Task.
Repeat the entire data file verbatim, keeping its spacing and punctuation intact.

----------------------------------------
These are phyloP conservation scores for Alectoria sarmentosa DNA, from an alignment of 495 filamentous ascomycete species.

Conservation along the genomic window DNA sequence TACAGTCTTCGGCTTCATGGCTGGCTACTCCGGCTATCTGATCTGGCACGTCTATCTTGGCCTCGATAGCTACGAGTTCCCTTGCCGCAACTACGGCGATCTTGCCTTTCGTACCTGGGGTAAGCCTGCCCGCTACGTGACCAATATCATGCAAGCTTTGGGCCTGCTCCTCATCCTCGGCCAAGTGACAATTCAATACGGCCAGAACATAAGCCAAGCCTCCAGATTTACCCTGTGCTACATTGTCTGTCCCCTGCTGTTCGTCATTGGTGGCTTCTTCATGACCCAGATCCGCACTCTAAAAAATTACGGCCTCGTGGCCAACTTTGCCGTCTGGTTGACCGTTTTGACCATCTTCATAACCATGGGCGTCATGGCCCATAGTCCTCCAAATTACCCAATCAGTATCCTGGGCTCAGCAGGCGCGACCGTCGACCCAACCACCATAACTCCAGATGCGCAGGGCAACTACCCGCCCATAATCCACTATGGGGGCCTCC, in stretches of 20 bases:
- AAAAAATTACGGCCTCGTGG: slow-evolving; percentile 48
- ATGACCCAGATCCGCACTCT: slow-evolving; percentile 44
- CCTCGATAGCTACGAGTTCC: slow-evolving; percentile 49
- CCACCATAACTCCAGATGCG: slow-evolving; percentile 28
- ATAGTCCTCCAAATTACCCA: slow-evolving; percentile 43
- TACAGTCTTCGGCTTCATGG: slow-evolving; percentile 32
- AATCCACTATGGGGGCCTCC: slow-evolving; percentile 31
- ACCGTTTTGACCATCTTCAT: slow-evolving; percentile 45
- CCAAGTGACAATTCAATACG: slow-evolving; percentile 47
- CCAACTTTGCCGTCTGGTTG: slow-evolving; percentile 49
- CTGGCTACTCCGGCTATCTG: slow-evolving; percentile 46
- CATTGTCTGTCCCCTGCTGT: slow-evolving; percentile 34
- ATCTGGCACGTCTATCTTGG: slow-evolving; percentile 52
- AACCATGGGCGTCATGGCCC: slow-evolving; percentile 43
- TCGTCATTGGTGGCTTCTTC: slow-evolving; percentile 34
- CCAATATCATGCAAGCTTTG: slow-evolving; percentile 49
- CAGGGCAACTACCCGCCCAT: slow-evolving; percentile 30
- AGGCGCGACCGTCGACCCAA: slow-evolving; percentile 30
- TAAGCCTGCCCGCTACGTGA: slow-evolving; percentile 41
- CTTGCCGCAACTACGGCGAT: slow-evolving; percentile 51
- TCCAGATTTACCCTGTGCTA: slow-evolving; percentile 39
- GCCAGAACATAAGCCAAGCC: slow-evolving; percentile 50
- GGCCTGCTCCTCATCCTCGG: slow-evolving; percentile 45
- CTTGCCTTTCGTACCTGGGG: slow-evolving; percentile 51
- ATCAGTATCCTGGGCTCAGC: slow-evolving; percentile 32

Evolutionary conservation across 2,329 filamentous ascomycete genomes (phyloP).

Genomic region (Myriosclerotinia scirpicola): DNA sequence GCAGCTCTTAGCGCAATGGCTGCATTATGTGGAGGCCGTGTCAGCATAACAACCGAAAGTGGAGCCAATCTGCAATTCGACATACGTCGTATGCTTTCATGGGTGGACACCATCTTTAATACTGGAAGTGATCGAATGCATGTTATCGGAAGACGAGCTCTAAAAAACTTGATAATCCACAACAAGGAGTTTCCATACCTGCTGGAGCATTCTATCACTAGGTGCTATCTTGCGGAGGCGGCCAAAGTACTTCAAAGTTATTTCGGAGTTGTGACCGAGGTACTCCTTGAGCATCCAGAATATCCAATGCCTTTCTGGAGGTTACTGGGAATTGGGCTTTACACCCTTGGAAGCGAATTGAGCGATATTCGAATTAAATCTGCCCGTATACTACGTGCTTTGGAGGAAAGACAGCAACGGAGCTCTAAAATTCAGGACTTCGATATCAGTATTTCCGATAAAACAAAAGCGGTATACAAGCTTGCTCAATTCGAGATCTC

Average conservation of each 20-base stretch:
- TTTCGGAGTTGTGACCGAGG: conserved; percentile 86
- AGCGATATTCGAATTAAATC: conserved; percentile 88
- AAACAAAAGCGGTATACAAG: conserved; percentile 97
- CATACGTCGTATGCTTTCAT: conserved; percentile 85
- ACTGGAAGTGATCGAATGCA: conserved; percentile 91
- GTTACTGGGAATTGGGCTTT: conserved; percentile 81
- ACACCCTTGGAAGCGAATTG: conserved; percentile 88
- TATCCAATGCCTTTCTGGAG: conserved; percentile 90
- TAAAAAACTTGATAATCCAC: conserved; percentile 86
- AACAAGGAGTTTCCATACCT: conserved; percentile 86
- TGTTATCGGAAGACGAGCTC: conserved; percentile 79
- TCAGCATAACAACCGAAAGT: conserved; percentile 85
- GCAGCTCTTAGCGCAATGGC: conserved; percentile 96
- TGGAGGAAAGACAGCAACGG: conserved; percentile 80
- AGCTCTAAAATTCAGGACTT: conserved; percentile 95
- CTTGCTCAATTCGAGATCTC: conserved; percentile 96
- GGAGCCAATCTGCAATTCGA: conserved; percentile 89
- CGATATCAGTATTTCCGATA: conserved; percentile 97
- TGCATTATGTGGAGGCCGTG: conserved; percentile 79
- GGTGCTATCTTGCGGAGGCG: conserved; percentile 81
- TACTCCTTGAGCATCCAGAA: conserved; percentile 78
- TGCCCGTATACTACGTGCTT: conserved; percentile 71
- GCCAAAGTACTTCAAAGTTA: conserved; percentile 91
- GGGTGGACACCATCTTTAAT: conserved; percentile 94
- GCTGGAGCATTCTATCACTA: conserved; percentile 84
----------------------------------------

These are phyloP conservation scores for Alectoria sarmentosa DNA, from an alignment of 495 filamentous ascomycete species.

Conservation along the genomic window DNA sequence TACAGTCTTCGGCTTCATGGCTGGCTACTCCGGCTATCTGATCTGGCACGTCTATCTTGGCCTCGATAGCTACGAGTTCCCTTGCCGCAACTACGGCGATCTTGCCTTTCGTACCTGGGGTAAGCCTGCCCGCTACGTGACCAATATCATGCAAGCTTTGGGCCTGCTCCTCATCCTCGGCCAAGTGACAATTCAATACGGCCAGAACATAAGCCAAGCCTCCAGATTTACCCTGTGCTACATTGTCTGTCCCCTGCTGTTCGTCATTGGTGGCTTCTTCATGACCCAGATCCGCACTCTAAAAAATTACGGCCTCGTGGCCAACTTTGCCGTCTGGTTGACCGTTTTGACCATCTTCATAACCATGGGCGTCATGGCCCATAGTCCTCCAAATTACCCAATCAGTATCCTGGGCTCAGCAGGCGCGACCGTCGACCCAACCACCATAACTCCAGATGCGCAGGGCAACTACCCGCCCATAATCCACTATGGGGGCCTCC, in stretches of 20 bases:
- AAAAAATTACGGCCTCGTGG: slow-evolving; percentile 48
- ATGACCCAGATCCGCACTCT: slow-evolving; percentile 44
- CCTCGATAGCTACGAGTTCC: slow-evolving; percentile 49
- CCACCATAACTCCAGATGCG: slow-evolving; percentile 28
- ATAGTCCTCCAAATTACCCA: slow-evolving; percentile 43
- TACAGTCTTCGGCTTCATGG: slow-evolving; percentile 32
- AATCCACTATGGGGGCCTCC: slow-evolving; percentile 31
- ACCGTTTTGACCATCTTCAT: slow-evolving; percentile 45
- CCAAGTGACAATTCAATACG: slow-evolving; percentile 47
- CCAACTTTGCCGTCTGGTTG: slow-evolving; percentile 49
- CTGGCTACTCCGGCTATCTG: slow-evolving; percentile 46
- CATTGTCTGTCCCCTGCTGT: slow-evolving; percentile 34
- ATCTGGCACGTCTATCTTGG: slow-evolving; percentile 52
- AACCATGGGCGTCATGGCCC: slow-evolving; percentile 43
- TCGTCATTGGTGGCTTCTTC: slow-evolving; percentile 34
- CCAATATCATGCAAGCTTTG: slow-evolving; percentile 49
- CAGGGCAACTACCCGCCCAT: slow-evolving; percentile 30
- AGGCGCGACCGTCGACCCAA: slow-evolving; percentile 30
- TAAGCCTGCCCGCTACGTGA: slow-evolving; percentile 41
- CTTGCCGCAACTACGGCGAT: slow-evolving; percentile 51
- TCCAGATTTACCCTGTGCTA: slow-evolving; percentile 39
- GCCAGAACATAAGCCAAGCC: slow-evolving; percentile 50
- GGCCTGCTCCTCATCCTCGG: slow-evolving; percentile 45
- CTTGCCTTTCGTACCTGGGG: slow-evolving; percentile 51
- ATCAGTATCCTGGGCTCAGC: slow-evolving; percentile 32

Evolutionary conservation across 2,329 filamentous ascomycete genomes (phyloP).

Genomic region (Myriosclerotinia scirpicola): DNA sequence GCAGCTCTTAGCGCAATGGCTGCATTATGTGGAGGCCGTGTCAGCATAACAACCGAAAGTGGAGCCAATCTGCAATTCGACATACGTCGTATGCTTTCATGGGTGGACACCATCTTTAATACTGGAAGTGATCGAATGCATGTTATCGGAAGACGAGCTCTAAAAAACTTGATAATCCACAACAAGGAGTTTCCATACCTGCTGGAGCATTCTATCACTAGGTGCTATCTTGCGGAGGCGGCCAAAGTACTTCAAAGTTATTTCGGAGTTGTGACCGAGGTACTCCTTGAGCATCCAGAATATCCAATGCCTTTCTGGAGGTTACTGGGAATTGGGCTTTACACCCTTGGAAGCGAATTGAGCGATATTCGAATTAAATCTGCCCGTATACTACGTGCTTTGGAGGAAAGACAGCAACGGAGCTCTAAAATTCAGGACTTCGATATCAGTATTTCCGATAAAACAAAAGCGGTATACAAGCTTGCTCAATTCGAGATCTC

Average conservation of each 20-base stretch:
- TTTCGGAGTTGTGACCGAGG: conserved; percentile 86
- AGCGATATTCGAATTAAATC: conserved; percentile 88
- AAACAAAAGCGGTATACAAG: conserved; percentile 97
- CATACGTCGTATGCTTTCAT: conserved; percentile 85
- ACTGGAAGTGATCGAATGCA: conserved; percentile 91
- GTTACTGGGAATTGGGCTTT: conserved; percentile 81
- ACACCCTTGGAAGCGAATTG: conserved; percentile 88
- TATCCAATGCCTTTCTGGAG: conserved; percentile 90
- TAAAAAACTTGATAATCCAC: conserved; percentile 86
- AACAAGGAGTTTCCATACCT: conserved; percentile 86
- TGTTATCGGAAGACGAGCTC: conserved; percentile 79
- TCAGCATAACAACCGAAAGT: conserved; percentile 85
- GCAGCTCTTAGCGCAATGGC: conserved; percentile 96
- TGGAGGAAAGACAGCAACGG: conserved; percentile 80
- AGCTCTAAAATTCAGGACTT: conserved; percentile 95
- CTTGCTCAATTCGAGATCTC: conserved; percentile 96
- GGAGCCAATCTGCAATTCGA: conserved; percentile 89
- CGATATCAGTATTTCCGATA: conserved; percentile 97
- TGCATTATGTGGAGGCCGTG: conserved; percentile 79
- GGTGCTATCTTGCGGAGGCG: conserved; percentile 81
- TACTCCTTGAGCATCCAGAA: conserved; percentile 78
- TGCCCGTATACTACGTGCTT: conserved; percentile 71
- GCCAAAGTACTTCAAAGTTA: conserved; percentile 91
- GGGTGGACACCATCTTTAAT: conserved; percentile 94
- GCTGGAGCATTCTATCACTA: conserved; percentile 84